Consumer spending is in ‘long-term decline’ in Britain as clothing sales continue to fall

    Retail sales fall in May after April rebound; British Retail Consortium CEO says “longer-term trend of a decline in consumer spending power”; Food sales rising but non-food sales like fashion and homeware tanking.

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A man carries a shopping basket in an Asda store in northwest London, Britain August 18, 2015.
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REUTERS/Suzanne Plunkett

LONDON – Retail sales fell in May, according to new figures from the British Retail Consortium (BRC), highlighting “a longer-term trend of a decline in consumer spending power” as inflation bites.

The BRC said on Tuesday that core retail sales fell by 0.4% in May compared to the same month a year earlier. Total sales, which include sales from new stores opened in the year, rose by 0.2%.

The figures put paid to hopes of a recovery for retail sales. After a weak start to the year, sales rebounded in April thanks to the late timing of Easter.

However, May’s sales figures suggest April was a blip.

BRC’s CEO Helen Dickinson said in a statement: “Overall, May’s sales slowdown is indicative of a longer-term trend of a decline in consumer spending power. As household budgets become increasingly squeezed by inflation, predominantly in the non-retail part of the consumer basket, it’s vital that the next Government helps retailers keep prices low for ordinary shoppers.”

Bruno Monteyne, a retail analyst at Bernstein, said in a separate note on Monday: “The overall consumer environment is starting to look more challenging: disposable income growth slowing, weak consumer confidence, and prices in non-food (as well as food) will rise further as the FX move feeds through.”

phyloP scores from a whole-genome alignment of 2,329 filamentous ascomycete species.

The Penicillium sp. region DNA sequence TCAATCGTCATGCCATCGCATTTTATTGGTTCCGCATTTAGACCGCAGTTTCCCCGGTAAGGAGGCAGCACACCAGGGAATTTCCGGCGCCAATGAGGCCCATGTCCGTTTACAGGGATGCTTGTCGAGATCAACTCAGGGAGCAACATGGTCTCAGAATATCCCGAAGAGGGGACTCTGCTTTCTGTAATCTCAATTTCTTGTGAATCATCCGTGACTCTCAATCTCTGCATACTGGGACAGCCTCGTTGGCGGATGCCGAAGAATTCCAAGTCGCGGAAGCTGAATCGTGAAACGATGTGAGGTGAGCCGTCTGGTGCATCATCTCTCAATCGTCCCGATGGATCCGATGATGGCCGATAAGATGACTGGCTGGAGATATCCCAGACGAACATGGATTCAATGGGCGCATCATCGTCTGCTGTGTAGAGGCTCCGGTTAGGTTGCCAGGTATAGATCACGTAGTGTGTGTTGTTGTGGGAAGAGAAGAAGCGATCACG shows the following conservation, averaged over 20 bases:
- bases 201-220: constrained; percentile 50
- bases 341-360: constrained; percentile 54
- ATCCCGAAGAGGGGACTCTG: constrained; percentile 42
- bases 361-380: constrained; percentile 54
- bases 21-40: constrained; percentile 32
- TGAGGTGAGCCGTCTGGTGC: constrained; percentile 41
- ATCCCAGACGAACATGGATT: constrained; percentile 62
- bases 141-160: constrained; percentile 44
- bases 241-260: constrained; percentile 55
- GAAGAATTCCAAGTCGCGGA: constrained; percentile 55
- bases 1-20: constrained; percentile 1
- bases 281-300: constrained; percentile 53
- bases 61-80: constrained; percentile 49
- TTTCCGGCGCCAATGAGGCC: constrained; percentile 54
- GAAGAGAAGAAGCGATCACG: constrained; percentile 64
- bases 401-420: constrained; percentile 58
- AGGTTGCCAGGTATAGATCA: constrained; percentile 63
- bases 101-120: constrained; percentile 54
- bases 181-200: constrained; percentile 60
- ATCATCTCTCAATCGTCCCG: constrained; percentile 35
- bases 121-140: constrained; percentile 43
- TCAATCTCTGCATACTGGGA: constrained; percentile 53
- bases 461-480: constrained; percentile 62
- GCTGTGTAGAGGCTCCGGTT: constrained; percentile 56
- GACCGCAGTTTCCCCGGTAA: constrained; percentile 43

Food vs. fashion

BRC’s sales figures highlight a growing gulf between food and non-food sales. In the 3 months to May, total food sales grew by 4.3% on average. This is the strongest 3-month average since February 2012. The growth appears to be mainly down to rising prices driven by inflation.

Inflation hit 2.7% in April, its highest level since 2013, as last year’s post-Brexit vote fall in the pound begins to push up prices. The Bank of England expects inflation to peak at close to 3% later this year.

KPMG’s UK head of retail Paul Martin says in the BRC statement: “The impact of inflationary pressures on the nation’s purse continues to play out in this month’s figures, with shoppers evidently spending more on food and drink than on non-food purchases.”

Meanwhile, core non-food sales in the UK decreased 0.3% in May and increased 0.1% on a total basis. This is the worst growth recorded since May 2011.

Consumers appear to be cutting back on fashion and home spending while continuing to keep their weekly food shops unchanged despite rising food inflation. BDO’s High Street sales tracker last week said fashion sales fell by 3.9% in May.

Monteyne says in Monday’s note: “Spending on food remains at an all-time low: just 12% of disposable income. Hence we expect that low levels of food inflation can initially be absorbed by consumers.

“At inflation above 2% we expect to see switching behaviour as consumers trade down – but with no impact on retailer margins. Our expectation is for food inflation to hit 4% by Q4, of which 1% will be dialed out by consumers trading down.”

KPMG’s Martin says: “With inflation continuing to rise and wage growth stagnating, consumers are starting to feel the pinch – although the highly competitive nature of the UK grocery market continues to play out in the consumer’s favour.”

Earlier this year, UBS said it found a “dramatic reduction in consumer discretionary income and intention to spend,” and predicted that clothing retailers would be the worst hit.

GfK’s survey of consumer confidence in May found an improvement among shoppers, but the balance is still negative at -5.